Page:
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According to the comments in Xen's network-bridge script, the process of starting the bridge with external interface eth0 is thus:

# Creates the bridge
# Copies the IP and MAC addresses from eth0 to veth0
# Renames eth0 to be peth0
# Renames veth0 to be eth0
# Enslaves peth0, veth0 to bridge

NOTE: that doesn't actually seem to be what the script does. For the last step, it looks like it actually enslaves peth0 and vif0.0 to the bridge, but I don't know if that is important to my question.

Why the shuffle? Would it not be equivalent to rename veth0 to peth0 and then eth0 to veth0? I think I am missing something important, but I just don't see it.

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The goal is to maintain 'eth0' IP/MAC for the host OS but not have the physical interface tied to a particular IP. This allows guest to not need NAT for their network.

The rename game is to minimize the down time of the network, reduce the number of things that can go wrong at the last minute and provide an easy way to back out should something go wrong.

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Okay, this helps, and I think I am getting closer. So I guess Xen's desire is to have dom0 be able to maintain the name "eth0" as it's primary interface, but switch it to a virtual interface, kind of like the virtual interface that the domUs are bound to (e.g. vif0.1). I guess my next question will be about routing :) – Chad Huneycutt Jul 18 '09 at 6:31

Your renaming scheme wouldn't work because peth0 is "Physical eth0", and your way you'd end up with peth0 being the virtual interface.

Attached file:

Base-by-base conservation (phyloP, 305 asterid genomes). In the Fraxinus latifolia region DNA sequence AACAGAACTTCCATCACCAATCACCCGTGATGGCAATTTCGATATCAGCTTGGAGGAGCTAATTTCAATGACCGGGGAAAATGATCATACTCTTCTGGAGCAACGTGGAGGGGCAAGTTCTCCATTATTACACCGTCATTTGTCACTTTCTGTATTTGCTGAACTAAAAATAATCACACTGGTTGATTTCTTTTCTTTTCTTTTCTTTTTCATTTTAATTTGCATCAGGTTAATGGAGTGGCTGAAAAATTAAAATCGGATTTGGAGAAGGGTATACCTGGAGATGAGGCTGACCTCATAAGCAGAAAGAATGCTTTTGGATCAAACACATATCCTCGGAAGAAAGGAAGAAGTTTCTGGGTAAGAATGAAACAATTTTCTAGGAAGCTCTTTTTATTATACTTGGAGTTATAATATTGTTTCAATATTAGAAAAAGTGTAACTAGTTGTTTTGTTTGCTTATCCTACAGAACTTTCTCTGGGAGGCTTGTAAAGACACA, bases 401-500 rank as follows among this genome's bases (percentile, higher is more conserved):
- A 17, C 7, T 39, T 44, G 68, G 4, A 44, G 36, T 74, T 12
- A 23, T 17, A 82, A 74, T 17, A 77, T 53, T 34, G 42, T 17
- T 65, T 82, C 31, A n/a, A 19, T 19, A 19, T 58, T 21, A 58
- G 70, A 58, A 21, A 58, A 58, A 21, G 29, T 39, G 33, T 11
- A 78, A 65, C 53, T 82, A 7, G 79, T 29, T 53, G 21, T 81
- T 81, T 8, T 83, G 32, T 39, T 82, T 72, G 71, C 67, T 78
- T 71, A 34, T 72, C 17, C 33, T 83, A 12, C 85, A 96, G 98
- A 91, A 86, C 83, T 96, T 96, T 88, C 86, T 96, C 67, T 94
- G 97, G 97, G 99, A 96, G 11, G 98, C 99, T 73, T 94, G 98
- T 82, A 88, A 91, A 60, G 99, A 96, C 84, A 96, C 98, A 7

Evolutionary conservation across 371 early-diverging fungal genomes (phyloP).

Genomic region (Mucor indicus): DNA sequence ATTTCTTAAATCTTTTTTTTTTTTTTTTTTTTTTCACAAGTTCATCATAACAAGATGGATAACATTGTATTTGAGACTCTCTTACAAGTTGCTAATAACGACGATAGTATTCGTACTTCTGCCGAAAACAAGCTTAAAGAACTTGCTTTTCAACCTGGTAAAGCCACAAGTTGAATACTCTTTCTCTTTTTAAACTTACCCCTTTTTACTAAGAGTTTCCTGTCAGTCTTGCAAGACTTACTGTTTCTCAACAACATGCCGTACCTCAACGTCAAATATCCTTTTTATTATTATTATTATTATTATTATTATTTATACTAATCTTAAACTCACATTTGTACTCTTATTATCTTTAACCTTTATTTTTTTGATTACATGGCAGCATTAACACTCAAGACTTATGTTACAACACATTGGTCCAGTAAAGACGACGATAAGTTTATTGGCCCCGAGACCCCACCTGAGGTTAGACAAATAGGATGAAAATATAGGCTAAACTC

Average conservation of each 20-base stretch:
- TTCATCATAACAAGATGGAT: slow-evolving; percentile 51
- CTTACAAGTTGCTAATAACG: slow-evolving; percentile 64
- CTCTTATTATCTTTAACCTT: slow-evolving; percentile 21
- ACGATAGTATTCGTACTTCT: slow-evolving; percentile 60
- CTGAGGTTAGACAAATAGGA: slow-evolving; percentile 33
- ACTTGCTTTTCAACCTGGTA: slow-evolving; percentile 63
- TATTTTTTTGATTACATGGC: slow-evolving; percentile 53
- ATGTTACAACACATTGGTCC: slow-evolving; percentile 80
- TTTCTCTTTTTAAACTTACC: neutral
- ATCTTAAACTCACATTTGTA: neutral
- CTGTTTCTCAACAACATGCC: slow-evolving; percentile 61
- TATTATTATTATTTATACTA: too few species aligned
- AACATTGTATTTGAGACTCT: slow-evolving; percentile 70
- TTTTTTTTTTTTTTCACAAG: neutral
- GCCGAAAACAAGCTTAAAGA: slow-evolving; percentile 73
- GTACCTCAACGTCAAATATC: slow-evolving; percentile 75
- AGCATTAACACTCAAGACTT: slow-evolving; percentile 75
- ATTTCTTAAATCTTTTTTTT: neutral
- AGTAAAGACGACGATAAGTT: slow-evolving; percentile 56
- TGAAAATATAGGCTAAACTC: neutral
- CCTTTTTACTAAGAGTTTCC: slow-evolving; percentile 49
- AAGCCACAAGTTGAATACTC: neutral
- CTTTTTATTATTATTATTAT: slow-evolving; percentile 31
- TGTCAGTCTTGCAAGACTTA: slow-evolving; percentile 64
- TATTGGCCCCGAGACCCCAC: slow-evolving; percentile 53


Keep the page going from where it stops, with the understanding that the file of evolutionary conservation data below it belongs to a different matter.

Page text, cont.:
Honestly, I think Xen's bridging stuff is utter balls, and I just use the OS' native bridging configuration setup (/etc/network/interfaces makes this beautifully easy), and then just tell the domU's config which bridge to attach to. I also name all my bridges with meaningful names (which helps because we've got VLANs everywhere, and they're all meaningfully named too).

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I think I am having trouble understanding whether physical or virtual even matters inside a bridge, since it is all mixed together. I imagine I will end up doing the bridge myself as well once I figure this out, because, like you, I intend to trunk vlans to the dom0 ultimately. – Chad Huneycutt Jul 18 '09 at 6:33
I tend to think of a bridge as just like a switch, with the physical interface just a network cable to another switch, and the virtual NICs (and the interface associated with the bridge) as the cables to the NICs for the various physical and virtual machines. – womble Jul 18 '09 at 7:31

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